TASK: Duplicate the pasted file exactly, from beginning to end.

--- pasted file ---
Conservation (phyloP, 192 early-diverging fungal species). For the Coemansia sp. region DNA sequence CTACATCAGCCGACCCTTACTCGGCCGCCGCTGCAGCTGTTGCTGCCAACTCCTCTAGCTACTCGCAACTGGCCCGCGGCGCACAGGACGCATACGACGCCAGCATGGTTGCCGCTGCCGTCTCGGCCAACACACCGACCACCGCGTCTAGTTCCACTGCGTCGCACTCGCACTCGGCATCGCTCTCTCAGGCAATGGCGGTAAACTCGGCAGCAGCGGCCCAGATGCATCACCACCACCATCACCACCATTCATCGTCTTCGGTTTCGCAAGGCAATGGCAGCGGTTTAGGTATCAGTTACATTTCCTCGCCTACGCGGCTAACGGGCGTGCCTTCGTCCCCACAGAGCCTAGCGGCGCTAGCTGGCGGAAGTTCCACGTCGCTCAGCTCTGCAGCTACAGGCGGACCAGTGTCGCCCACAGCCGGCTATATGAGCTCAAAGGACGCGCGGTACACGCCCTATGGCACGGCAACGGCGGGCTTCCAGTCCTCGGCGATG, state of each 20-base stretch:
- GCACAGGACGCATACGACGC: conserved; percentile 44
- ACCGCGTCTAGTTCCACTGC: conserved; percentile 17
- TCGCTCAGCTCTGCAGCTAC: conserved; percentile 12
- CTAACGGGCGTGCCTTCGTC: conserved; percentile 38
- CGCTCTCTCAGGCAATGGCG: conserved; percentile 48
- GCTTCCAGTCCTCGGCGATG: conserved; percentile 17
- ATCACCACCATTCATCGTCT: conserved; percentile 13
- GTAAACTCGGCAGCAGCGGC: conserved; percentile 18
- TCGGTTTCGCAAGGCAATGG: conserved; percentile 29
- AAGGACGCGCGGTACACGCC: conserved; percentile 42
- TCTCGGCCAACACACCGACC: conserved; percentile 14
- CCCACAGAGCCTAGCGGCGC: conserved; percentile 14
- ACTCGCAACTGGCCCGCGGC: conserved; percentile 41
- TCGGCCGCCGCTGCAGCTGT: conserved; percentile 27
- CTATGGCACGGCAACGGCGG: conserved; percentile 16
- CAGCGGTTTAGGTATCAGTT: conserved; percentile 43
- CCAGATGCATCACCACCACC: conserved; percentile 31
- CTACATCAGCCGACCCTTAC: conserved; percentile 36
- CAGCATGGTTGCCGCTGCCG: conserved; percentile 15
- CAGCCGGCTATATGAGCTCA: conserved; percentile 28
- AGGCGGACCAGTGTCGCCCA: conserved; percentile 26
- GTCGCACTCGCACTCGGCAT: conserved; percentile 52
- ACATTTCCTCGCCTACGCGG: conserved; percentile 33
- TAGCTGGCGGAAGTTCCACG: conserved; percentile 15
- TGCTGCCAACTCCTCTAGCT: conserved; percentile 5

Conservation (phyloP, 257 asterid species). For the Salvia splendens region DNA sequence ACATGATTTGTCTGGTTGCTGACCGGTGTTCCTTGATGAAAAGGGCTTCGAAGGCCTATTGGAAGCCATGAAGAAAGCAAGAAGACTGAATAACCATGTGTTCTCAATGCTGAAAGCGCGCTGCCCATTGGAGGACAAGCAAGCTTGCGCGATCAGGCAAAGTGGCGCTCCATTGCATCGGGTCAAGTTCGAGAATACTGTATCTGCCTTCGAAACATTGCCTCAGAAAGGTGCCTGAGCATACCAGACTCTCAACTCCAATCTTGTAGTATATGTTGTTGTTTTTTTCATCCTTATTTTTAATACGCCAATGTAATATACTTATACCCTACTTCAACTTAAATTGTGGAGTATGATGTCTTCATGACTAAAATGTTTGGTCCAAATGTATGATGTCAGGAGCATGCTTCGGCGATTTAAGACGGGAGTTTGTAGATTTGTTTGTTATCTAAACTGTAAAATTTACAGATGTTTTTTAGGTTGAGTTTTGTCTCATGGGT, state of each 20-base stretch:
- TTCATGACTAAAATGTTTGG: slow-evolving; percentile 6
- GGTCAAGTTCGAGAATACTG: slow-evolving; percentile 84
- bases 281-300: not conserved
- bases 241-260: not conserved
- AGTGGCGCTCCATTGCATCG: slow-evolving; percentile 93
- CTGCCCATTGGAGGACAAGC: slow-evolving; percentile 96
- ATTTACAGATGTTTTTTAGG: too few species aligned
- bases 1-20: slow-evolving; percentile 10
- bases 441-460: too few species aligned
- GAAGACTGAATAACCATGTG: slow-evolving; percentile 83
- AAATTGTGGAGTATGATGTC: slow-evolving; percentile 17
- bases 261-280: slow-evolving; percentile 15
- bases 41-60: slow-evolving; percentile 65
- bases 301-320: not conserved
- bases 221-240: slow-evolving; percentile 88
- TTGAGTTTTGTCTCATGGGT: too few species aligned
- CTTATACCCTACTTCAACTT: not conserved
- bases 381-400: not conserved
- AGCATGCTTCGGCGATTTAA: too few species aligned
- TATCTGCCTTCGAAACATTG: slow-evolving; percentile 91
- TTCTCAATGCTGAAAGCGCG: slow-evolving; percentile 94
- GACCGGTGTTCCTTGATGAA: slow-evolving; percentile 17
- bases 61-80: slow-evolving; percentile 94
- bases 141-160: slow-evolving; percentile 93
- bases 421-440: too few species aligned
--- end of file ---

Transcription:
Conservation (phyloP, 192 early-diverging fungal species). For the Coemansia sp. region DNA sequence CTACATCAGCCGACCCTTACTCGGCCGCCGCTGCAGCTGTTGCTGCCAACTCCTCTAGCTACTCGCAACTGGCCCGCGGCGCACAGGACGCATACGACGCCAGCATGGTTGCCGCTGCCGTCTCGGCCAACACACCGACCACCGCGTCTAGTTCCACTGCGTCGCACTCGCACTCGGCATCGCTCTCTCAGGCAATGGCGGTAAACTCGGCAGCAGCGGCCCAGATGCATCACCACCACCATCACCACCATTCATCGTCTTCGGTTTCGCAAGGCAATGGCAGCGGTTTAGGTATCAGTTACATTTCCTCGCCTACGCGGCTAACGGGCGTGCCTTCGTCCCCACAGAGCCTAGCGGCGCTAGCTGGCGGAAGTTCCACGTCGCTCAGCTCTGCAGCTACAGGCGGACCAGTGTCGCCCACAGCCGGCTATATGAGCTCAAAGGACGCGCGGTACACGCCCTATGGCACGGCAACGGCGGGCTTCCAGTCCTCGGCGATG, state of each 20-base stretch:
- GCACAGGACGCATACGACGC: conserved; percentile 44
- ACCGCGTCTAGTTCCACTGC: conserved; percentile 17
- TCGCTCAGCTCTGCAGCTAC: conserved; percentile 12
- CTAACGGGCGTGCCTTCGTC: conserved; percentile 38
- CGCTCTCTCAGGCAATGGCG: conserved; percentile 48
- GCTTCCAGTCCTCGGCGATG: conserved; percentile 17
- ATCACCACCATTCATCGTCT: conserved; percentile 13
- GTAAACTCGGCAGCAGCGGC: conserved; percentile 18
- TCGGTTTCGCAAGGCAATGG: conserved; percentile 29
- AAGGACGCGCGGTACACGCC: conserved; percentile 42
- TCTCGGCCAACACACCGACC: conserved; percentile 14
- CCCACAGAGCCTAGCGGCGC: conserved; percentile 14
- ACTCGCAACTGGCCCGCGGC: conserved; percentile 41
- TCGGCCGCCGCTGCAGCTGT: conserved; percentile 27
- CTATGGCACGGCAACGGCGG: conserved; percentile 16
- CAGCGGTTTAGGTATCAGTT: conserved; percentile 43
- CCAGATGCATCACCACCACC: conserved; percentile 31
- CTACATCAGCCGACCCTTAC: conserved; percentile 36
- CAGCATGGTTGCCGCTGCCG: conserved; percentile 15
- CAGCCGGCTATATGAGCTCA: conserved; percentile 28
- AGGCGGACCAGTGTCGCCCA: conserved; percentile 26
- GTCGCACTCGCACTCGGCAT: conserved; percentile 52
- ACATTTCCTCGCCTACGCGG: conserved; percentile 33
- TAGCTGGCGGAAGTTCCACG: conserved; percentile 15
- TGCTGCCAACTCCTCTAGCT: conserved; percentile 5

Conservation (phyloP, 257 asterid species). For the Salvia splendens region DNA sequence ACATGATTTGTCTGGTTGCTGACCGGTGTTCCTTGATGAAAAGGGCTTCGAAGGCCTATTGGAAGCCATGAAGAAAGCAAGAAGACTGAATAACCATGTGTTCTCAATGCTGAAAGCGCGCTGCCCATTGGAGGACAAGCAAGCTTGCGCGATCAGGCAAAGTGGCGCTCCATTGCATCGGGTCAAGTTCGAGAATACTGTATCTGCCTTCGAAACATTGCCTCAGAAAGGTGCCTGAGCATACCAGACTCTCAACTCCAATCTTGTAGTATATGTTGTTGTTTTTTTCATCCTTATTTTTAATACGCCAATGTAATATACTTATACCCTACTTCAACTTAAATTGTGGAGTATGATGTCTTCATGACTAAAATGTTTGGTCCAAATGTATGATGTCAGGAGCATGCTTCGGCGATTTAAGACGGGAGTTTGTAGATTTGTTTGTTATCTAAACTGTAAAATTTACAGATGTTTTTTAGGTTGAGTTTTGTCTCATGGGT, state of each 20-base stretch:
- TTCATGACTAAAATGTTTGG: slow-evolving; percentile 6
- GGTCAAGTTCGAGAATACTG: slow-evolving; percentile 84
- bases 281-300: not conserved
- bases 241-260: not conserved
- AGTGGCGCTCCATTGCATCG: slow-evolving; percentile 93
- CTGCCCATTGGAGGACAAGC: slow-evolving; percentile 96
- ATTTACAGATGTTTTTTAGG: too few species aligned
- bases 1-20: slow-evolving; percentile 10
- bases 441-460: too few species aligned
- GAAGACTGAATAACCATGTG: slow-evolving; percentile 83
- AAATTGTGGAGTATGATGTC: slow-evolving; percentile 17
- bases 261-280: slow-evolving; percentile 15
- bases 41-60: slow-evolving; percentile 65
- bases 301-320: not conserved
- bases 221-240: slow-evolving; percentile 88
- TTGAGTTTTGTCTCATGGGT: too few species aligned
- CTTATACCCTACTTCAACTT: not conserved
- bases 381-400: not conserved
- AGCATGCTTCGGCGATTTAA: too few species aligned
- TATCTGCCTTCGAAACATTG: slow-evolving; percentile 91
- TTCTCAATGCTGAAAGCGCG: slow-evolving; percentile 94
- GACCGGTGTTCCTTGATGAA: slow-evolving; percentile 17
- bases 61-80: slow-evolving; percentile 94
- bases 141-160: slow-evolving; percentile 93
- bases 421-440: too few species aligned